Jojo (Roman Griffin Davis) is a good little Nazi. Jojo’s only 10 years old, but his brown shirt is spiffy, his red arm badge is on straight, his arm is at the proper height for a good, strong heil — no flimsy heils here thank you very much — and his bedroom walls are covered with posters of his hero: Germany’s Furor, Adolf Hitler.
Hitler is much more than Jojo’s hero; he’s his friend, albeit imaginary. Probably for the best, considering Jojo’s imaginary Hitler is a bit on the doughy side and has a hard time hiding a Maori accent behind his cartoonish German phrasings.
Therein lies the hook of the new period comedy, Jojo Rabbit from New Zealand filmmaker Taika Waititi. Adapted from Christine Leunens’ 2008 novel, Caging Skies, Waititi mines moral quandary and childhood loneliness amidst one of the 20th century’s most recognizable conflicts. In a short video preceding the movie, Waititi, who also plays Hitler, addresses the audience about his desire to make Jojo Rabbit. Poking fun at monsters is one reason. The other, he hopes, is to spread a message of kindness.
Why open a movie with the director handing you the message on a silver platter? Maybe because distributors Fox Searchlight are skittish about a movie that seems to — at least for a little while — be pro-Nazi. They needn’t worry; there is little in Jojo Rabbit that is pro-Nazi or genuinely anti-Semitic. Anyone who might be confused as to what Jojo Rabbit is trying to say has to be asleep, with blindfolds on, and fingers in their ears.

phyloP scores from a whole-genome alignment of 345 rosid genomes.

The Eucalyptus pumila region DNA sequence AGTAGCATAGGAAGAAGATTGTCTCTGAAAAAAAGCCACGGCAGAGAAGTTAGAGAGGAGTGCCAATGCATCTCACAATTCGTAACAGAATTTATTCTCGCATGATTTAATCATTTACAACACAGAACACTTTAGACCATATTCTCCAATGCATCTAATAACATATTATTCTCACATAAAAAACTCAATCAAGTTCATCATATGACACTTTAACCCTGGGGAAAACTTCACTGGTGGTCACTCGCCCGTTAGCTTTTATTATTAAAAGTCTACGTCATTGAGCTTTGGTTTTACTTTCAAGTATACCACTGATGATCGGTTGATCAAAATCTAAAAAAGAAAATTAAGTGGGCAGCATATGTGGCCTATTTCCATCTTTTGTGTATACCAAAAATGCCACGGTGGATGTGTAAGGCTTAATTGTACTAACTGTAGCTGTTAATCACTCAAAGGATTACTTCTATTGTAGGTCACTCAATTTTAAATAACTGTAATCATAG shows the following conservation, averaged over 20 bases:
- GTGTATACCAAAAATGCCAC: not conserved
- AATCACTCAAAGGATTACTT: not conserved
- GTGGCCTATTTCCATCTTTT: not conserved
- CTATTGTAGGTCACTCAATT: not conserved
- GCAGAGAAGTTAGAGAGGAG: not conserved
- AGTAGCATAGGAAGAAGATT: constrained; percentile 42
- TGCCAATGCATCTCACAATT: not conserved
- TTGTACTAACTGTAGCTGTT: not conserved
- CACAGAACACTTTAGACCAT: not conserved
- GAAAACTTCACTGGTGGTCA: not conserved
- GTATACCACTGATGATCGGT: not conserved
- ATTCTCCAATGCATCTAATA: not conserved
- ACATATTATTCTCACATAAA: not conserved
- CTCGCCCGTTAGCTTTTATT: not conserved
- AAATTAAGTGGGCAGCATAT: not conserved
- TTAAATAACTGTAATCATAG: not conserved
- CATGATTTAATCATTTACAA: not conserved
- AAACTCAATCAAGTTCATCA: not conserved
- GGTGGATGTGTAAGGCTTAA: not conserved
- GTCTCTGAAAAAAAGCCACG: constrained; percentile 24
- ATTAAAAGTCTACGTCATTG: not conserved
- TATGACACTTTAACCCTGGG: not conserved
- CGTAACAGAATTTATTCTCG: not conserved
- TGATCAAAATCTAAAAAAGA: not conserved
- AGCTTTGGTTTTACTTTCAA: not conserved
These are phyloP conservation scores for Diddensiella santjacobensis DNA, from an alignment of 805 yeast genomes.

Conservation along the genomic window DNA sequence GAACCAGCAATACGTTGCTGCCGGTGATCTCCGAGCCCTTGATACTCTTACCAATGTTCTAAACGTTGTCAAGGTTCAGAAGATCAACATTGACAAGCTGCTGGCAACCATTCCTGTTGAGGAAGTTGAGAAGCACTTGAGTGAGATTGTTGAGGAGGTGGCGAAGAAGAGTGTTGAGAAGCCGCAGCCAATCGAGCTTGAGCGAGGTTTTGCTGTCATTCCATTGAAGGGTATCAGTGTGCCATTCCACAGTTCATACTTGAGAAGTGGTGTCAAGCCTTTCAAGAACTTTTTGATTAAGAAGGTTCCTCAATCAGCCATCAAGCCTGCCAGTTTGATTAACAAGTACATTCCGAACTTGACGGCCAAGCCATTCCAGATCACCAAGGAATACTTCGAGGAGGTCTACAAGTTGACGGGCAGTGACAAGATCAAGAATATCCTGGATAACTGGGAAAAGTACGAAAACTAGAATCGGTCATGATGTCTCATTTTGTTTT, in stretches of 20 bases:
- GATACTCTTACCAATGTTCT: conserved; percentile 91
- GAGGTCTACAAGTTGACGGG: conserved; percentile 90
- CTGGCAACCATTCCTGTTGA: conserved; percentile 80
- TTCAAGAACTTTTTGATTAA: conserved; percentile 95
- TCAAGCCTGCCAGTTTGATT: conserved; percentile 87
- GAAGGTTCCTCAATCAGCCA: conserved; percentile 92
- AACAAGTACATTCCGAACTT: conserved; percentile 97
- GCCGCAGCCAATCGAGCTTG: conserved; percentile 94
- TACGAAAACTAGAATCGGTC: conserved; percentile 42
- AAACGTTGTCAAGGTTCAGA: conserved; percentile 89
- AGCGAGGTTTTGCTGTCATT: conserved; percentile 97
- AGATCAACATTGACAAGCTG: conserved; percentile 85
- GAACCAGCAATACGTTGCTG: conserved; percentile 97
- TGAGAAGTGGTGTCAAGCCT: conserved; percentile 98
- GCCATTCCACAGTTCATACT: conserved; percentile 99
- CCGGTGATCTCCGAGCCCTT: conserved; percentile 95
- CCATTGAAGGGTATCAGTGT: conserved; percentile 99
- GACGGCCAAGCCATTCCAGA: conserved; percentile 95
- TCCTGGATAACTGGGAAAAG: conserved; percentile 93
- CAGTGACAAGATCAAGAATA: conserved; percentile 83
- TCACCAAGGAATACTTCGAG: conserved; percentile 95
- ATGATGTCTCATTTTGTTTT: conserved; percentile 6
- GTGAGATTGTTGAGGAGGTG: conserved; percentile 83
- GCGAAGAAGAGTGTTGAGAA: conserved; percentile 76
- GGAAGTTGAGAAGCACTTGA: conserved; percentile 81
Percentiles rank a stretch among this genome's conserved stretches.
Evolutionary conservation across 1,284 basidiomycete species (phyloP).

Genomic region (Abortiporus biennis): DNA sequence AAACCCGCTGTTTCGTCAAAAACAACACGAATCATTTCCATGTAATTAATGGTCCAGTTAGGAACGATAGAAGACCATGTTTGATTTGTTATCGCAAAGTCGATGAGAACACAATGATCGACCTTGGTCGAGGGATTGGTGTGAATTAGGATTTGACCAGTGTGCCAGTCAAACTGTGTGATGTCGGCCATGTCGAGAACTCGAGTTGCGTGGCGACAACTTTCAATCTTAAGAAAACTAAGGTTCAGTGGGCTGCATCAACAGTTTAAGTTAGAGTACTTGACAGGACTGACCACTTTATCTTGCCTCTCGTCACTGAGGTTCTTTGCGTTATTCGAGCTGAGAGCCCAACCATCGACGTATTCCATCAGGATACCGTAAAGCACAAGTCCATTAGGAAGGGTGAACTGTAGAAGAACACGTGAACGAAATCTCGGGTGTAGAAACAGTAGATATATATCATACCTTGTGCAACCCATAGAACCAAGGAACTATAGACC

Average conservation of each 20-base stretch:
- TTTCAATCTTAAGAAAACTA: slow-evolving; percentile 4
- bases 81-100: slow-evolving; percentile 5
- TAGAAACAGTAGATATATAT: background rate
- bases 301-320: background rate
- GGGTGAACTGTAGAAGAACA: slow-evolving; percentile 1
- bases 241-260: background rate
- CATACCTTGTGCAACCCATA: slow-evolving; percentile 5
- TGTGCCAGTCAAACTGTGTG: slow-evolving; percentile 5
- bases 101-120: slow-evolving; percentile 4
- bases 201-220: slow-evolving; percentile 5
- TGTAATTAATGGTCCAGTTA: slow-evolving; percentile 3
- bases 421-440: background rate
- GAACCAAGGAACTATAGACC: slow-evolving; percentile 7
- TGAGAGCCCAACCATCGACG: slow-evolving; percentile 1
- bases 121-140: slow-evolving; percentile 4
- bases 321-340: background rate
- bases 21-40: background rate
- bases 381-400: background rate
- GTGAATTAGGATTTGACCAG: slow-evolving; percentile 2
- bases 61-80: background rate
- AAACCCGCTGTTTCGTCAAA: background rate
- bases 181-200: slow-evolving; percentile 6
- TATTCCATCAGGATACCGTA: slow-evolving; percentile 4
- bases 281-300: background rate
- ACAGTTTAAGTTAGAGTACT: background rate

Jojo Rabbit is far from the first time movies have made buffoons of German bogeymen. Some, The Great Dictator and To Be or Not To Be, are bona fide classics. But those movies were made during the height of the Reich. Waititi’s Jojo Rabbit is 74 years removed from the fall of Nazi Germany. It feels safe. And a little smug.
More problematic is Waititi’s love for his actors. No matter how repugnant a character is required to be, Waititi allows the actor plenty of laughs and a heart-warming moment or two. Take Captain Klenzendorf (Sam Rockwell), a one-eyed, alcoholic captain who gets to save the day by acting vile towards Jojo. Waititi’s Hitler suffers a similar problem: He’s too cartoonish, too goofy, to be taken seriously when he starts to pivot toward menace.
And yet, Jojo Rabbit is an enjoyable, funny movie for most of its 108 minutes. Jojo’s friend, Yorki (Archie Yates), looks like a German Charlie Brown and has the voice to match. Rebel Wilson’s Fraulein Rahm is a wrecking ball of national pride and impulsive action. Scarlett Johansson, as Jojo’s Mom, gives the movie heart. But Jojo Rabbit’s soul belongs to Elsa (Thomasin McKenzie) — her entrance is a hilarious cinematic twist on the horror genre.
Though Elsa’s entrance is an inspired bit, it inadvertently highlights what’s wrong with the rest of Jojo Rabbit: As the end nears, the movie stops twisting and hopes you’re still laughing.
ON THE BILL: Jojo Rabbit opens Oct. 25.